We all like to be listened to – we want to know that our opinions are respected. A good place for us to start would be with our own party – by actually asking members what they think should be debated at York, and how the debates should be structured.

  • Richard Malim 18th Jan '20 - 4:08pm

    The real problem is marginalisation. The great trumpeting is that the LD came second in 90 seats up from 38 in 2017. Marvellous BUT only in 13 was the Con majority less than 5000 – 2 were Con gains and there was the 1 SNP gain and the Labour hold in Sheffield. Hammond’s successor in Wimbledon will be free of his legacy in 2024. In the next tranche only 9 Cons have majorities of less than 10,000 and more than 5,000 with Cambridge (Labour) and Ross (SNP) making 11 not very likely as 2024 gains. So that makes 64 where the LD are facing ‘safe’ current holders.
    That’s not the end of the story of 2019. LD have 7 English seats, 5 with nice majorities and Twickenham and Westmoreland both under 2000 majorities. In Scotland 2 marginal seats and 2 safe (Fife & NE and Orkney which has such a small electorate that a 2507 maj makes it safe)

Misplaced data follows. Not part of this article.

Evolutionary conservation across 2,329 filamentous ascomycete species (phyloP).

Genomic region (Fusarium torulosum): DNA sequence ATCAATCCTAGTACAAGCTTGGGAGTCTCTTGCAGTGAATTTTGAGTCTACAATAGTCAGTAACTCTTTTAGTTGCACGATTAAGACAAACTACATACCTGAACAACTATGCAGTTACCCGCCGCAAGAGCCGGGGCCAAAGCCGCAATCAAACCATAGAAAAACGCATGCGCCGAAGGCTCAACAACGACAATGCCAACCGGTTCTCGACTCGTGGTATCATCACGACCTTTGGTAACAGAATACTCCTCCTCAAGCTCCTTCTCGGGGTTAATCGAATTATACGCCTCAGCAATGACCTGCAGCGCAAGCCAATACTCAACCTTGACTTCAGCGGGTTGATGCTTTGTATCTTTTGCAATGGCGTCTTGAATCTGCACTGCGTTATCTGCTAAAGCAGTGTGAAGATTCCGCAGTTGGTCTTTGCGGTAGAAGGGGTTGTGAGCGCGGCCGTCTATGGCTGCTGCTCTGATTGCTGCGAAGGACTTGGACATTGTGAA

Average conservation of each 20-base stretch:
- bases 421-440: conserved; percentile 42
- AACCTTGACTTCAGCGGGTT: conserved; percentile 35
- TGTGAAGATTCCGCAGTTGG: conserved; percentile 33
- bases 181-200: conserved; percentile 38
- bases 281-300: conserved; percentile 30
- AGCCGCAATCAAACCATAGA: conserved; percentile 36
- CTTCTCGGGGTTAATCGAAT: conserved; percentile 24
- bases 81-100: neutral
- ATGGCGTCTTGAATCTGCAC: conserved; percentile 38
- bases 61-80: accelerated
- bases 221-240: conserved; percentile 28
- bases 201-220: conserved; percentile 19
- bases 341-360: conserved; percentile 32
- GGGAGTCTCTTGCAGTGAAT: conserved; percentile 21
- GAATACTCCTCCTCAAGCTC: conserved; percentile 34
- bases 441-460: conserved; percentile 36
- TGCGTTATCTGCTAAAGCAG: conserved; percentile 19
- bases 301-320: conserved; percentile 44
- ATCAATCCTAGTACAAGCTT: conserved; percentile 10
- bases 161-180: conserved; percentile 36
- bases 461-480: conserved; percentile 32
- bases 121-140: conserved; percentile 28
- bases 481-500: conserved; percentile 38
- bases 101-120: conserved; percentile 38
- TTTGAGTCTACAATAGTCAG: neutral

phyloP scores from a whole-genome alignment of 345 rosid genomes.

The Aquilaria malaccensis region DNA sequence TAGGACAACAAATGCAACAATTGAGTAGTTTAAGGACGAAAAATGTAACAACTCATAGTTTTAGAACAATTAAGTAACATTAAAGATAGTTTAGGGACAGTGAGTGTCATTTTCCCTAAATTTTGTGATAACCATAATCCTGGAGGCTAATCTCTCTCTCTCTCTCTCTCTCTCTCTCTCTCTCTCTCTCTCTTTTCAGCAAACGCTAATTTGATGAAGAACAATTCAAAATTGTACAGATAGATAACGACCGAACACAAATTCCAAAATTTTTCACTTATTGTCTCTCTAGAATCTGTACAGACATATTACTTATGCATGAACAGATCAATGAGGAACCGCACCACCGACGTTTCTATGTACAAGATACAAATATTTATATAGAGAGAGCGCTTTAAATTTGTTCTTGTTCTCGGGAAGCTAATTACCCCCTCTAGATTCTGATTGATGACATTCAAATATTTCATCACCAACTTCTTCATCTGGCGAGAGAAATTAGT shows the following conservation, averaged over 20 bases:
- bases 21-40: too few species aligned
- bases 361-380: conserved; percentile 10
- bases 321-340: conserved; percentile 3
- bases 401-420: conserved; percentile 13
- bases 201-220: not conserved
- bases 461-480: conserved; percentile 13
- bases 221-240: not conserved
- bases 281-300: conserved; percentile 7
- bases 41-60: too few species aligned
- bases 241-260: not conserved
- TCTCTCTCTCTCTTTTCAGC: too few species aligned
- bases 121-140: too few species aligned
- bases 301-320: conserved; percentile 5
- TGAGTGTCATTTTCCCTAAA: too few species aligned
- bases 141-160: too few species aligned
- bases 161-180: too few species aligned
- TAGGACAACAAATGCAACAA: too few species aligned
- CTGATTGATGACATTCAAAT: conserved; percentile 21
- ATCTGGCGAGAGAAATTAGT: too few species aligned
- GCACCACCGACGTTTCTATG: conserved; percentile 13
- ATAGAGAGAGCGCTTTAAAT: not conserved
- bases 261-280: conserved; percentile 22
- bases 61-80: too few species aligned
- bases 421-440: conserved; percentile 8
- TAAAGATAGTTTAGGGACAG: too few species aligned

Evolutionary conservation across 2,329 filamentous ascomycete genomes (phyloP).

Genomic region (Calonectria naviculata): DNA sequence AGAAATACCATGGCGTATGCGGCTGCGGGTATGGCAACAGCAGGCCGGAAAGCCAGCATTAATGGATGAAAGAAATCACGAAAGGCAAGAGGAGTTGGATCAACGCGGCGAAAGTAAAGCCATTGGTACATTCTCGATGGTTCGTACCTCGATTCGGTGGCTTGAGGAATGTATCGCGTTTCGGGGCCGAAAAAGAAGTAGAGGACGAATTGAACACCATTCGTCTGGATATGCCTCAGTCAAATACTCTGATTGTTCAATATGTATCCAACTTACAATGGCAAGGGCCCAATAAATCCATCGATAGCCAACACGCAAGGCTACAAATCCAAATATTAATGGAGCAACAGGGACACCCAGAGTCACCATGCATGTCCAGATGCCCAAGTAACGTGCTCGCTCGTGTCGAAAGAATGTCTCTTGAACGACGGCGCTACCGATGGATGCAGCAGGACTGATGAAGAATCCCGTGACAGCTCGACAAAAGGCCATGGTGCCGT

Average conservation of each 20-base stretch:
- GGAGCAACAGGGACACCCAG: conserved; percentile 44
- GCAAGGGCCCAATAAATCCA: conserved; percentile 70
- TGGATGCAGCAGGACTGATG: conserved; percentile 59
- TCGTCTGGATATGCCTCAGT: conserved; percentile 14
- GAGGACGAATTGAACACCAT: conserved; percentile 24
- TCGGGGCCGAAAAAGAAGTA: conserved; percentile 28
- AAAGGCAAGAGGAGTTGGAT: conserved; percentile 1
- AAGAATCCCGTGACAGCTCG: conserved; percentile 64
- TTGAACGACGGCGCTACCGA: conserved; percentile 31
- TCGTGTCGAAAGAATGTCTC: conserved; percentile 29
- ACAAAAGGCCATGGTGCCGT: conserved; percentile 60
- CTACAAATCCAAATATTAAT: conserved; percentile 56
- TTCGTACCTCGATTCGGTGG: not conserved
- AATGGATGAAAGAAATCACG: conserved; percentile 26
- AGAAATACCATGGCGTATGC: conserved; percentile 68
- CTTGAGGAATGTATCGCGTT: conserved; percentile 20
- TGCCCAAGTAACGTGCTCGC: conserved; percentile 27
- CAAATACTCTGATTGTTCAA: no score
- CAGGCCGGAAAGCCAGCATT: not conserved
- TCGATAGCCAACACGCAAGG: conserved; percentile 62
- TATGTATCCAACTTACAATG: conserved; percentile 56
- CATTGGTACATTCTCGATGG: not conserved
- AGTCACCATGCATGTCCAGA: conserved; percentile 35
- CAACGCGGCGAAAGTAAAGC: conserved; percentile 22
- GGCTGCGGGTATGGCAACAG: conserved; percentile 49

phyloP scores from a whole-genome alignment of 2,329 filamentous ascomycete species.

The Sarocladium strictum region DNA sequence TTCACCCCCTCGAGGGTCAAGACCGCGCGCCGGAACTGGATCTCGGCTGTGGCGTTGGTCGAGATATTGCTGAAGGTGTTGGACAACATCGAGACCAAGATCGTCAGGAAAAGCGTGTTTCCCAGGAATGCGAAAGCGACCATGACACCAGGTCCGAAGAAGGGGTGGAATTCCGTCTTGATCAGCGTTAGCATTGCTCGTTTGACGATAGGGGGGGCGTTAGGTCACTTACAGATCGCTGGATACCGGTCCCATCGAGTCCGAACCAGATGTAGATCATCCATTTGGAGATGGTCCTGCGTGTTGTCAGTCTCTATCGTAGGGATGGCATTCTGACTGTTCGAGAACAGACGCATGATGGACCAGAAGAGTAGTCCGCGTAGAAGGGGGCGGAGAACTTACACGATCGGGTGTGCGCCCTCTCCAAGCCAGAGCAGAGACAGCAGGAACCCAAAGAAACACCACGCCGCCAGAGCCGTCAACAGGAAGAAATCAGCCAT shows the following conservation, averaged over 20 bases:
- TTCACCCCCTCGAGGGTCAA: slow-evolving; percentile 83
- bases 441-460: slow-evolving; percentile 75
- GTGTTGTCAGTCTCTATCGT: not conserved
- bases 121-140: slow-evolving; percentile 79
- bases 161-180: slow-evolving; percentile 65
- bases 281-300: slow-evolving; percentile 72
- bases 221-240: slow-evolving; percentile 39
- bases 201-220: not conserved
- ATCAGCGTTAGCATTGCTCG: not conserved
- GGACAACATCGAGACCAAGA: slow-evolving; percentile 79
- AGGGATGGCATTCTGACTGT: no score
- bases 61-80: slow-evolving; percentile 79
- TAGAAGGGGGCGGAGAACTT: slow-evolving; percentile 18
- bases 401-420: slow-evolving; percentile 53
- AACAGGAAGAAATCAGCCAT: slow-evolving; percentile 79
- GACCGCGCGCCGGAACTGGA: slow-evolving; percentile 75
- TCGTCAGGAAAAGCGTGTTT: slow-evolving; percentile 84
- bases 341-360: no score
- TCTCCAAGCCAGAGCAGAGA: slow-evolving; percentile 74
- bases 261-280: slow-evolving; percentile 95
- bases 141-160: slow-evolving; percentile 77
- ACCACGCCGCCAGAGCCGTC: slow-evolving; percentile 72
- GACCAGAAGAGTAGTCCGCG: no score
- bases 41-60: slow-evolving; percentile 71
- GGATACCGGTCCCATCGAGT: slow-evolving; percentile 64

Actually the party may be looking down the barrel of a gun with in 2024 a miniscule swing to Con without even a decrease in LD vote leaving LD with just the 5 ‘safe’ English seats: St Albans (excellent gain last month) ; Richmond Pk; Oxford W&A with between 5 and 10,000 majorities, and Kingston and Bath with larger still.
    What is best for the party? With Labour preparing to endure 5 or 10 more years of post- Corbynism. Ditch EU rejoining and fight Labour over the red wall. If the Tories can wreck it why can’t the LD from much more acceptable political positions and be the real opposition/substantial coalition partner come 2028/9?

  • Matthew Huntbach 18th Jan '20 - 8:10pm

    Warwick Danks

    Therein lies the challenge for us as liberals. If we are committed to an inclusive and egalitarian society, why are we tacitly endorsing an outmoded and divisive class system by playing into a mind-set which pits one group in society against another?

    So, why don’t you say the same thing about race?

    I.e. argue that the best way to deal with race inequality and discrimination is not to mention it.

  • I don’t quite get this. I would have thought that we have spent very little time, as a party, talking about class identity, but a lot of time discussing other aspects of identity.